- Leadership Matters. The above points, and much of the success of this response, are in no small part due to the leadership that is in place. That includes the new leadership at FEMA, where the Administrator’s history in public sector emergency management has clearly helped him prepare for and respond to this incident. In NPPD, the new Assistant Secretary at IP, has leveraged previous experience at DHS, and in the private sector community, to lead effective outreach and coordination to this incident. It is also largely due to impressive leadership and staff working at FEMA’s Private Sector Office and the National Business Emergency Operations Center (NBEOC), and the DHS National Infrastructure Coordinating Center. New leadership and veteran staff have made notable improvements and that is a great credit to them, and of critical value to the broader effort. It is also largely due to lessons learned and applied by seasoned leadership among the private sector community, including leaders supporting critical infrastructure cross-sector coordination. That includes cross-sector leadership provided from the Association of American Railroads and the National Council of ISACs, as well as individual efforts and cross-sector sharing such as demonstrated by Healthcare Ready, the National Health Information Sharing and Analysis Center (NH-ISAC), and a number of others. Individual organizations have worked together and with government to support information sharing and assisting with resource needs to facilitate effective response and recovery to the individuals and organizations impacted by Harvey. From both the public and private sector side, leadership has made a difference.
- Optics Matter. Whether you love or loathe the President, credit has to be given for early and abundant attention and communications in response to Harvey. The Administration communicated publicly and effectively on the threat and situation relating to Harvey and the President’s visits to Texas and other public appearances stand in stark contrasts to the optics relating to the Bush Administration’s response to Katrina. Despite some comments on first lady footwear (seriously, America?), so far, President Trump has avoided any “Brownie, you’re doing a heckuva job” moments. The appearance of order and understanding of magnitude can themselves serve to enhance the response to such incidents. The Trump Administration has seemingly studied and learned from previous significant national events and has done a good job projecting understanding, empathy, and intent to support the impacted areas and victims of Harvey. During a more significant national crisis, that can make an important difference.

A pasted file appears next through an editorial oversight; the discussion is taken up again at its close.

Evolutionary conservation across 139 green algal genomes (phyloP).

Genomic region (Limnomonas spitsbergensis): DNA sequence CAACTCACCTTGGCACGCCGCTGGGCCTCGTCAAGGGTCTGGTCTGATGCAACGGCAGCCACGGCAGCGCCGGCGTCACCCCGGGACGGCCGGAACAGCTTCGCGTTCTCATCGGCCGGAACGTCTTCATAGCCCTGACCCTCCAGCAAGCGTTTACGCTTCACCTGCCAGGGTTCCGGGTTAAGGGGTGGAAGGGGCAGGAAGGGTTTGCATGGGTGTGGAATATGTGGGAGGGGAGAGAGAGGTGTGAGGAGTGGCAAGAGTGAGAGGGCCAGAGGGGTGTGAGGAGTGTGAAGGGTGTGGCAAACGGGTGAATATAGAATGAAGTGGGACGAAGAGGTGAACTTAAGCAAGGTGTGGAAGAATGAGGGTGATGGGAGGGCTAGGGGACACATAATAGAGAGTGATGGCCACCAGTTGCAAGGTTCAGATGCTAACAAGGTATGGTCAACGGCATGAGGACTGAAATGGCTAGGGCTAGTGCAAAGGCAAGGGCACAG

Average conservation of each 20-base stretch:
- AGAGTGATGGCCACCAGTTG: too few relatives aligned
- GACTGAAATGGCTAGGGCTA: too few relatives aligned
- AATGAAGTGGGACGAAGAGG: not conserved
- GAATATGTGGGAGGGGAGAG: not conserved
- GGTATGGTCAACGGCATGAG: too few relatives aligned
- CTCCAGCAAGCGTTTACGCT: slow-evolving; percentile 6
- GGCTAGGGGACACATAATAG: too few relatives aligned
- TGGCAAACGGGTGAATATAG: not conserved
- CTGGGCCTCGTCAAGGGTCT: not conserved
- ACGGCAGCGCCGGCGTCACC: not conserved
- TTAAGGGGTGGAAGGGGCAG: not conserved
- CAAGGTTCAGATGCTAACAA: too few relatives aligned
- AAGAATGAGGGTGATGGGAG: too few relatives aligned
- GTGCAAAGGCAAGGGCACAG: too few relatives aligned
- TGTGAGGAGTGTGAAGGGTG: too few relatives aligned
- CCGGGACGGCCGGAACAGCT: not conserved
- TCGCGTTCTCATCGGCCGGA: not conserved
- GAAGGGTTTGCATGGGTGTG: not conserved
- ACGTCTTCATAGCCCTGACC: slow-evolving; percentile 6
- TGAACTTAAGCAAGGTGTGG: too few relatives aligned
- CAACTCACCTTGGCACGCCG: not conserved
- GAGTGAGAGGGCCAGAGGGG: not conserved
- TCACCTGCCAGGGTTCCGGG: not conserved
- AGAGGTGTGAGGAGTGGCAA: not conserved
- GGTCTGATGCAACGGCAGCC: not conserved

- Luck Matters… But So Does Applying Lessons Learned. The intensity and initial landfall were intense but better than worst-case scenarios could have been. That was good for the Trump Administration and good for the country. But this event – tragically impactful as it is for Texas, Louisiana, and many families and businesses – has served as a great opportunity for the Administration, the impacted States, the private sector community and the private-public partnership (and many observing State and local government officials), to learn and to exercise response and recovery. That could serve as an invaluable opportunity should another, perhaps more significant or complex, event occur under this Administration’s watch. Exercises are great, and critical to effective preparedness, but leveraging real events and taking the time to note both the successes and opportunities for improvement, are awesome opportunities to enhance preparedness and resilience (that applies at the national and organizational levels!). I trust DHS will soon lead a deliberate after-action effort to document lessons learned and continue to seek improvement for the next disaster.
That a very new executive team, from the White House to the individuals across the federal government – proactively responded to what appeared to be a potentially significant natural disaster and maintained effective communications and coordination during the response is a good story. Close coordination and integration of federal, state, local and private sector partners is a success story. That is not to say that many things may have been done differently, perhaps better, and that will be discovered in the after-action process that will certainly occur. But, it is evident that experience, leadership, and already applied lessons learned from previous events, have allowed an impressive response from the Trump Administration and leaders and staff across the executive team.
Time will allow a more thorough after-action assessment of this incident and there will be positive lessons learned and opportunities for improvement identified. That is already occurring at a variety of levels and will be done so more deliberately as immediate response requirements decrease. In the meanwhile, it is important to appreciate that many individuals have worked hard to proactively and seemingly effectively support the response to this incident. It is always easy to throw stones, but it is important to give credit where credit is due.
This post was written by Andy Jabbour, Gate 15’s Co-Founder and Managing Director. Andy leads Gate 15’s risk management and critical infrastructure operations with focus on Information Sharing, Threat Analysis, Operational Support & Preparedness Activities (Planning, Training & Exercise). Andy has years of experience working with partners across the critical infrastructure and homeland security enterprise to support national security and client business needs.
Featured image from the NASA Earth Observatory via Global News Canada
Bush, Brown photo from NBC News
Trump briefed at FEMA, CNN
Trump in Texas, AP via Talking Points Memo